• Responding uniformed officers will interview you and check your house and yard for the missing child. Young children are often found hiding from their parents inside or near the home.
  • To assist detectives in locating your child, have available a recent picture of your child and the full names, addresses, and phone numbers of your child's friends.

Counterfeit Checks

The instances of fraud using counterfeit checks have skyrocketed. Now anyone can acquire a computer, software, scanner, and color printer that makes counterfeiting a do-it-yourself operation. Steps to avoid counterfeit checks:

  • Know your customer when cashing checks. If an individual presents a payroll check drawn on a company that's not local to you and their identification shows an address some distance away, ask yourself why they are shopping with you.
  • Unless you have great prices or unique merchandise they can't find closer to home, ask yourself why this customer is patronizing your store. This is especially true at markets on weekends when verifying the validity of the check with the employer or bank is not an option.
  • Nearly all fraudulent payroll checks passed at local merchants are computer-generated. They are often for amounts just shy of $400. Misspellings and inconsistencies in addresses or other information that appears on the face of the check are common errors on fraudulent documents.
  • Be cautious of accepting cashier's checks from strangers on weekends. Cashiers checks are a favorite with counterfeiters and are often used to purchase high-dollar items such as vehicles, computer equipment, and jewelry. Ideally, accompany the purchaser to the bank that issued the check to verify its validity. If that is not possible, do not ship or deliver your merchandise until you confirm that the check is valid.

Internet Safety

  • Keep your passwords private - even from your best friend! Your online service will never ask for them, so neither should anyone else.
  • Use only your Log-In Name and/or email address when chatting or sending an email.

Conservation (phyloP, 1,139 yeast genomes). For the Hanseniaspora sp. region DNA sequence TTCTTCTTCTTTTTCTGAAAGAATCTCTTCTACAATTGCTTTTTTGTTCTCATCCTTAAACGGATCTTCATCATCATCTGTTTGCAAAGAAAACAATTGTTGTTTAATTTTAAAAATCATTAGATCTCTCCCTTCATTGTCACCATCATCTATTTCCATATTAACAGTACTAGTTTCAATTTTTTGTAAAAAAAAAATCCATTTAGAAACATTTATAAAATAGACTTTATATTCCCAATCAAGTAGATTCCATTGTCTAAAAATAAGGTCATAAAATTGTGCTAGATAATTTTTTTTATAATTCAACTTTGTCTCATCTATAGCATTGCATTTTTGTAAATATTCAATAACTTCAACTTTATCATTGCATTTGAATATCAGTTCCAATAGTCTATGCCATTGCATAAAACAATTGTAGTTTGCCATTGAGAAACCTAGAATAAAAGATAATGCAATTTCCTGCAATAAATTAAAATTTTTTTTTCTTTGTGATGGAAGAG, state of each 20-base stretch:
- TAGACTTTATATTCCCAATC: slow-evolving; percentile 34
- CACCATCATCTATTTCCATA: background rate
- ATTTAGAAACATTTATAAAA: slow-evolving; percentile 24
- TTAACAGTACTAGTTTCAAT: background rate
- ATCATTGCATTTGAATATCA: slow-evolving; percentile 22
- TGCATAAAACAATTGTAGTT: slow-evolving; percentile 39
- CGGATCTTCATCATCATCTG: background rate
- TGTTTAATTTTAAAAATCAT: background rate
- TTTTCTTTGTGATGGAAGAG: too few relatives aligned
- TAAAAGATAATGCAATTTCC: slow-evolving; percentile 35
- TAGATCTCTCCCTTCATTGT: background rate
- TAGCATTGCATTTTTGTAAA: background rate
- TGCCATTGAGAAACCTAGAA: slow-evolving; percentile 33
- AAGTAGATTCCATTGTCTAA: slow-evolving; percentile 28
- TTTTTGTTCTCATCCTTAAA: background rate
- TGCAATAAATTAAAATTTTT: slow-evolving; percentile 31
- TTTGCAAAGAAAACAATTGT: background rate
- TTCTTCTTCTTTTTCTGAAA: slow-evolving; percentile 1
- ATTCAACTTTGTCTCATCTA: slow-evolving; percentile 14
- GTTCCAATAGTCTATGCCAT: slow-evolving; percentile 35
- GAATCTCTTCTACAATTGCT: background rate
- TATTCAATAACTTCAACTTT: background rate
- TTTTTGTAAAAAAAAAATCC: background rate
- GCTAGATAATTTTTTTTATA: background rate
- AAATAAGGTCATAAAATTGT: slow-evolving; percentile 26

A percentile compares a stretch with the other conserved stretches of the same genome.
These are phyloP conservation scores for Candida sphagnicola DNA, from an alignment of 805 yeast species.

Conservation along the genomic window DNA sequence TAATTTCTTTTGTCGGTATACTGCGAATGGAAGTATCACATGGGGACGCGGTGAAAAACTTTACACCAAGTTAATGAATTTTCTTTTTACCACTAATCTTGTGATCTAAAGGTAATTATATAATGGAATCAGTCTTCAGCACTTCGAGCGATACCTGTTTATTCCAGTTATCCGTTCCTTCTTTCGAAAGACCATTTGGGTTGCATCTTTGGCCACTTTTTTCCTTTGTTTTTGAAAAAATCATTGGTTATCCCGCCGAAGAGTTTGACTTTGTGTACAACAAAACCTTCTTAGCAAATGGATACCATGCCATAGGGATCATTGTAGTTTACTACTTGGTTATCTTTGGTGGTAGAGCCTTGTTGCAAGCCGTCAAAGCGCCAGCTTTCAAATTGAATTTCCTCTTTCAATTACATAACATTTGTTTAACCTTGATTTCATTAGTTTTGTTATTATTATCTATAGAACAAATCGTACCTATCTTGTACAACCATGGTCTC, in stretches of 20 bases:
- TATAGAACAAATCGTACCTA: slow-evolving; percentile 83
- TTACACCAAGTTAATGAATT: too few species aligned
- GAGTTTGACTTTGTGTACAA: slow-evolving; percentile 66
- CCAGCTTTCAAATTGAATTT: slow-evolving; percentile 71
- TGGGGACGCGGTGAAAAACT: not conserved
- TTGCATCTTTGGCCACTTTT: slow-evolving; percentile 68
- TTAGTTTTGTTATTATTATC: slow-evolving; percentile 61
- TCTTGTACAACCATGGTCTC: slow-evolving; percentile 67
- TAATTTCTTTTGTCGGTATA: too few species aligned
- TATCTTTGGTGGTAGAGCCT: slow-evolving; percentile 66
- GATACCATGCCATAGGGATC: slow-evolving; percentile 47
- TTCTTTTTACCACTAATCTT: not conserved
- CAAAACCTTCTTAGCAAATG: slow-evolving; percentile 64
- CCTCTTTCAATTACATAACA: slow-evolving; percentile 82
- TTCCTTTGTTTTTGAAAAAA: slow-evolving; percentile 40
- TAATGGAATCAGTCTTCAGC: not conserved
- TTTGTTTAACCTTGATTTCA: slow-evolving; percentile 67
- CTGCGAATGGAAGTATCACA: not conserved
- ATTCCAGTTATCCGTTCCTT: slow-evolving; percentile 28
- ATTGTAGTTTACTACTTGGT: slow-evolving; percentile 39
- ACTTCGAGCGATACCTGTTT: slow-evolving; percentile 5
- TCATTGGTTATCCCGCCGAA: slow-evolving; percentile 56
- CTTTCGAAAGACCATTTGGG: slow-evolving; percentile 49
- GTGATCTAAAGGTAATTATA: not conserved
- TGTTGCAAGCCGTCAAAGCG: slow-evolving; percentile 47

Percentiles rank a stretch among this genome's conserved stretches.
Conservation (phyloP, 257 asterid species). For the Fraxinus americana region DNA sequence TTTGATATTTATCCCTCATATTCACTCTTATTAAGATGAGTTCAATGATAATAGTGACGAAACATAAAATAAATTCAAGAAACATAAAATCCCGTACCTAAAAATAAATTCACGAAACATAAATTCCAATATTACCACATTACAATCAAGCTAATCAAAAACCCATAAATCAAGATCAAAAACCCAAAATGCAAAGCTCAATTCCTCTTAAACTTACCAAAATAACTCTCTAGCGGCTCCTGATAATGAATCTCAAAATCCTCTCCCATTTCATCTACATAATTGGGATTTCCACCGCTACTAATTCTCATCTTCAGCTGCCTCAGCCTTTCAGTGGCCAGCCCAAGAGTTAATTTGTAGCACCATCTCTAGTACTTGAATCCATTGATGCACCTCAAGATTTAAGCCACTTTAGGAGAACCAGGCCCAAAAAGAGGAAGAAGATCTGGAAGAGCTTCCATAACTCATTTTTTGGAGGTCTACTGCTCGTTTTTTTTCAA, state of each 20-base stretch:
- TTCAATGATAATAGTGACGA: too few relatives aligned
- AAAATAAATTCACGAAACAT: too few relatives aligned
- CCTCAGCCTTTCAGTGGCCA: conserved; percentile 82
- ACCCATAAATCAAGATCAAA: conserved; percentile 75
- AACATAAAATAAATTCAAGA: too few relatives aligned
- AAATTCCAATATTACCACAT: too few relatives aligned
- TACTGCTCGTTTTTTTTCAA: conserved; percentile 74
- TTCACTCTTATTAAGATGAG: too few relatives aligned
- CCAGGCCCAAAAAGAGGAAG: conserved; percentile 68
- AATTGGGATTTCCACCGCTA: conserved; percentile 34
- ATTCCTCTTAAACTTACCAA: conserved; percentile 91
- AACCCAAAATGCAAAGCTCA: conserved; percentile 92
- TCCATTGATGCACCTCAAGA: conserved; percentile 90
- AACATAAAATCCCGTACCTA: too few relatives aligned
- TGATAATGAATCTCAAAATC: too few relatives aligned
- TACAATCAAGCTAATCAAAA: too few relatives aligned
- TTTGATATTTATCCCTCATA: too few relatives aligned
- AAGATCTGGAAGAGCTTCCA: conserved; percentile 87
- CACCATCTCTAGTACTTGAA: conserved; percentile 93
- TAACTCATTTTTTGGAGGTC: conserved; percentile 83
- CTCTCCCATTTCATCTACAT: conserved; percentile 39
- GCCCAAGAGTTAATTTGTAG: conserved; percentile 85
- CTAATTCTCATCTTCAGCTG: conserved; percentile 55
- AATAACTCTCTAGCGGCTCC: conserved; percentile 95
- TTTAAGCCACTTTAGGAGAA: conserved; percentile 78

• Never give out personal information such as your name, address, or phone number.
  • Always delete any unknown email attachment as it could contain a destructive virus.
  • Remember that nothing you write on the Web is completely private, including email, so be careful what you write. Remember also that people are not always as nice, charming, or entertaining as they may seem in email correspondence, so be careful when meeting "online" friends in person.
  • Children should always ask for permission before meeting an "online" friend in person and a parent or guardian should accompany them on the first visit.
  • Don't respond to messages that make you feel uncomfortable or uneasy.
  • Never give out a credit card number or online password over the Internet.


The subpoena is an order from the court to appear in person at a specific time and place. Failure to appear is a contempt of court and can lead to an arrest. Only the District Attorney or the Court can excuse someone from appearing. What to do if you receive a subpoena:

  • Call 626-570-5163 to reach one of the Division's Subpoena Control Officers.
  • The Alhambra Police Department's Investigations Division serves subpoenas issued by the District Attorney.
  • If you have received a subpoena from the Los Angeles County District Attorney's Office, you are either a victim or witness to a crime. The back of the subpoena has further information about the court system.
  • If you have questions about the case or why you have received a subpoena, you may call the District Attorney's Office. The name and phone number of the Deputy District Attorney issuing the subpoena are located on the bottom right-hand corner of the subpoena.
  • Some subpoenas are "on-call". This means that you do not have to appear in court, but you need to make arrangements with the District Attorney so they can reach you if your presence is required. Instructions can be found in the box entitled "Special Instructions to Witness."
  • Another type of subpoena is the Subpoena Duces Tecum, commonly referred to as an SDT. This subpoena requires that someone, usually the "custodian of records," bring specified documents or other business records to court. A personal appearance may not be required for an SDT. The subpoena will explain the procedure for compliance. Questions should be directed to the District Attorney issuing the subpoena.